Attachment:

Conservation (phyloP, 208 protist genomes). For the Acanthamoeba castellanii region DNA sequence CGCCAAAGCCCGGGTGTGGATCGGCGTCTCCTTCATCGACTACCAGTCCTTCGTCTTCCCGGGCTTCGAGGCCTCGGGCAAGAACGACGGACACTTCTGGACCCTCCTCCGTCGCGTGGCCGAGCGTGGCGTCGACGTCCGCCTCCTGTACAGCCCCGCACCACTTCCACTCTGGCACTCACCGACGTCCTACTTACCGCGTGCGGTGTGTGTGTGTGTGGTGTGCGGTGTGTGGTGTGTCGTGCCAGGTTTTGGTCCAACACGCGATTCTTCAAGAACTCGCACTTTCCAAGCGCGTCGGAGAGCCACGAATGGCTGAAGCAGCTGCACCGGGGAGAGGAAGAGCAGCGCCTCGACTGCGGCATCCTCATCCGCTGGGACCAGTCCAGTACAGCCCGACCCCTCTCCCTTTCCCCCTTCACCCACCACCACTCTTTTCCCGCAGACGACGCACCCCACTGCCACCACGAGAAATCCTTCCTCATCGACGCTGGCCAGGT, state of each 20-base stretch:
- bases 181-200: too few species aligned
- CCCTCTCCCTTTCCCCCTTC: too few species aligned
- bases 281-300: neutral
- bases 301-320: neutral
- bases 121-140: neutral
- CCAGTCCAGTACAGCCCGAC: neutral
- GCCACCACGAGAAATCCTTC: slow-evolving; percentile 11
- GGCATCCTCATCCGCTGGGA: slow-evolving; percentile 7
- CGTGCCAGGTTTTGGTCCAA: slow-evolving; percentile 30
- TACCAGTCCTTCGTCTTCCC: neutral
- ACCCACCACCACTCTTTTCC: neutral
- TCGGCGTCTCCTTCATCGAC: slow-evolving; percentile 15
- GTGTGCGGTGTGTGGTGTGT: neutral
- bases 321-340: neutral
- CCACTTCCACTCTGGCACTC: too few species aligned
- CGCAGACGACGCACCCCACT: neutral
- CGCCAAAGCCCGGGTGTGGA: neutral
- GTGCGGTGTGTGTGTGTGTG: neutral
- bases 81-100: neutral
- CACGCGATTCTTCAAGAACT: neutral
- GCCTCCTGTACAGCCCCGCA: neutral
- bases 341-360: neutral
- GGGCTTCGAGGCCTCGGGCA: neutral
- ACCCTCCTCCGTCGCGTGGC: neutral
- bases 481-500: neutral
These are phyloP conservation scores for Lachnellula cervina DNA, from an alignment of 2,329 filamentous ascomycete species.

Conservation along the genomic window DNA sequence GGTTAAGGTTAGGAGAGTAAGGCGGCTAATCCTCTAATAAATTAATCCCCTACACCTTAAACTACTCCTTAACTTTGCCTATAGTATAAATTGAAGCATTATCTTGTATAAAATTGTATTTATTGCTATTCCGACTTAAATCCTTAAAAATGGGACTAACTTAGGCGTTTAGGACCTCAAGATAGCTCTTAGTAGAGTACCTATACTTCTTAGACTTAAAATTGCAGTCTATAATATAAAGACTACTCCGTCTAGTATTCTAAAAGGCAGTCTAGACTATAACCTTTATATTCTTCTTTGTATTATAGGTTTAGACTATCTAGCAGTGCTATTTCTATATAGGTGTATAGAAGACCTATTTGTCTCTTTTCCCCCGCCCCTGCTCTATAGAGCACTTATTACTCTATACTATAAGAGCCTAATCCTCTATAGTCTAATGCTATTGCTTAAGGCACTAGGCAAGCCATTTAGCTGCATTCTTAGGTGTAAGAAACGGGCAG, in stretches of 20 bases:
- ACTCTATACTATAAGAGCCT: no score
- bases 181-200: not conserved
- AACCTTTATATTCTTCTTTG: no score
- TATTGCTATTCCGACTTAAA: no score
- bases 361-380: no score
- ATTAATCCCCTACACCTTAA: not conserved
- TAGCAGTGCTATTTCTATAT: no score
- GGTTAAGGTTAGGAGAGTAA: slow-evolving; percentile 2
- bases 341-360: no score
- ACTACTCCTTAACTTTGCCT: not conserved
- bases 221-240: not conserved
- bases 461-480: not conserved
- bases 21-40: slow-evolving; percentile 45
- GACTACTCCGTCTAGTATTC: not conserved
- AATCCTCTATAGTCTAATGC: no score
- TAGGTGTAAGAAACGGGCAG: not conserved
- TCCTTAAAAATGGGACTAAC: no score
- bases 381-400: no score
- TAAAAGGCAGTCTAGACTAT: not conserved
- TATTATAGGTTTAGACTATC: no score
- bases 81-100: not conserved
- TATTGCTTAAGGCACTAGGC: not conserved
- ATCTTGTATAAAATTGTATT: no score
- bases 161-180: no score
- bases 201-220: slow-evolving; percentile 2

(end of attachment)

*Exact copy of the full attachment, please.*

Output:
Conservation (phyloP, 208 protist genomes). For the Acanthamoeba castellanii region DNA sequence CGCCAAAGCCCGGGTGTGGATCGGCGTCTCCTTCATCGACTACCAGTCCTTCGTCTTCCCGGGCTTCGAGGCCTCGGGCAAGAACGACGGACACTTCTGGACCCTCCTCCGTCGCGTGGCCGAGCGTGGCGTCGACGTCCGCCTCCTGTACAGCCCCGCACCACTTCCACTCTGGCACTCACCGACGTCCTACTTACCGCGTGCGGTGTGTGTGTGTGTGGTGTGCGGTGTGTGGTGTGTCGTGCCAGGTTTTGGTCCAACACGCGATTCTTCAAGAACTCGCACTTTCCAAGCGCGTCGGAGAGCCACGAATGGCTGAAGCAGCTGCACCGGGGAGAGGAAGAGCAGCGCCTCGACTGCGGCATCCTCATCCGCTGGGACCAGTCCAGTACAGCCCGACCCCTCTCCCTTTCCCCCTTCACCCACCACCACTCTTTTCCCGCAGACGACGCACCCCACTGCCACCACGAGAAATCCTTCCTCATCGACGCTGGCCAGGT, state of each 20-base stretch:
- bases 181-200: too few species aligned
- CCCTCTCCCTTTCCCCCTTC: too few species aligned
- bases 281-300: neutral
- bases 301-320: neutral
- bases 121-140: neutral
- CCAGTCCAGTACAGCCCGAC: neutral
- GCCACCACGAGAAATCCTTC: slow-evolving; percentile 11
- GGCATCCTCATCCGCTGGGA: slow-evolving; percentile 7
- CGTGCCAGGTTTTGGTCCAA: slow-evolving; percentile 30
- TACCAGTCCTTCGTCTTCCC: neutral
- ACCCACCACCACTCTTTTCC: neutral
- TCGGCGTCTCCTTCATCGAC: slow-evolving; percentile 15
- GTGTGCGGTGTGTGGTGTGT: neutral
- bases 321-340: neutral
- CCACTTCCACTCTGGCACTC: too few species aligned
- CGCAGACGACGCACCCCACT: neutral
- CGCCAAAGCCCGGGTGTGGA: neutral
- GTGCGGTGTGTGTGTGTGTG: neutral
- bases 81-100: neutral
- CACGCGATTCTTCAAGAACT: neutral
- GCCTCCTGTACAGCCCCGCA: neutral
- bases 341-360: neutral
- GGGCTTCGAGGCCTCGGGCA: neutral
- ACCCTCCTCCGTCGCGTGGC: neutral
- bases 481-500: neutral
These are phyloP conservation scores for Lachnellula cervina DNA, from an alignment of 2,329 filamentous ascomycete species.

Conservation along the genomic window DNA sequence GGTTAAGGTTAGGAGAGTAAGGCGGCTAATCCTCTAATAAATTAATCCCCTACACCTTAAACTACTCCTTAACTTTGCCTATAGTATAAATTGAAGCATTATCTTGTATAAAATTGTATTTATTGCTATTCCGACTTAAATCCTTAAAAATGGGACTAACTTAGGCGTTTAGGACCTCAAGATAGCTCTTAGTAGAGTACCTATACTTCTTAGACTTAAAATTGCAGTCTATAATATAAAGACTACTCCGTCTAGTATTCTAAAAGGCAGTCTAGACTATAACCTTTATATTCTTCTTTGTATTATAGGTTTAGACTATCTAGCAGTGCTATTTCTATATAGGTGTATAGAAGACCTATTTGTCTCTTTTCCCCCGCCCCTGCTCTATAGAGCACTTATTACTCTATACTATAAGAGCCTAATCCTCTATAGTCTAATGCTATTGCTTAAGGCACTAGGCAAGCCATTTAGCTGCATTCTTAGGTGTAAGAAACGGGCAG, in stretches of 20 bases:
- ACTCTATACTATAAGAGCCT: no score
- bases 181-200: not conserved
- AACCTTTATATTCTTCTTTG: no score
- TATTGCTATTCCGACTTAAA: no score
- bases 361-380: no score
- ATTAATCCCCTACACCTTAA: not conserved
- TAGCAGTGCTATTTCTATAT: no score
- GGTTAAGGTTAGGAGAGTAA: slow-evolving; percentile 2
- bases 341-360: no score
- ACTACTCCTTAACTTTGCCT: not conserved
- bases 221-240: not conserved
- bases 461-480: not conserved
- bases 21-40: slow-evolving; percentile 45
- GACTACTCCGTCTAGTATTC: not conserved
- AATCCTCTATAGTCTAATGC: no score
- TAGGTGTAAGAAACGGGCAG: not conserved
- TCCTTAAAAATGGGACTAAC: no score
- bases 381-400: no score
- TAAAAGGCAGTCTAGACTAT: not conserved
- TATTATAGGTTTAGACTATC: no score
- bases 81-100: not conserved
- TATTGCTTAAGGCACTAGGC: not conserved
- ATCTTGTATAAAATTGTATT: no score
- bases 161-180: no score
- bases 201-220: slow-evolving; percentile 2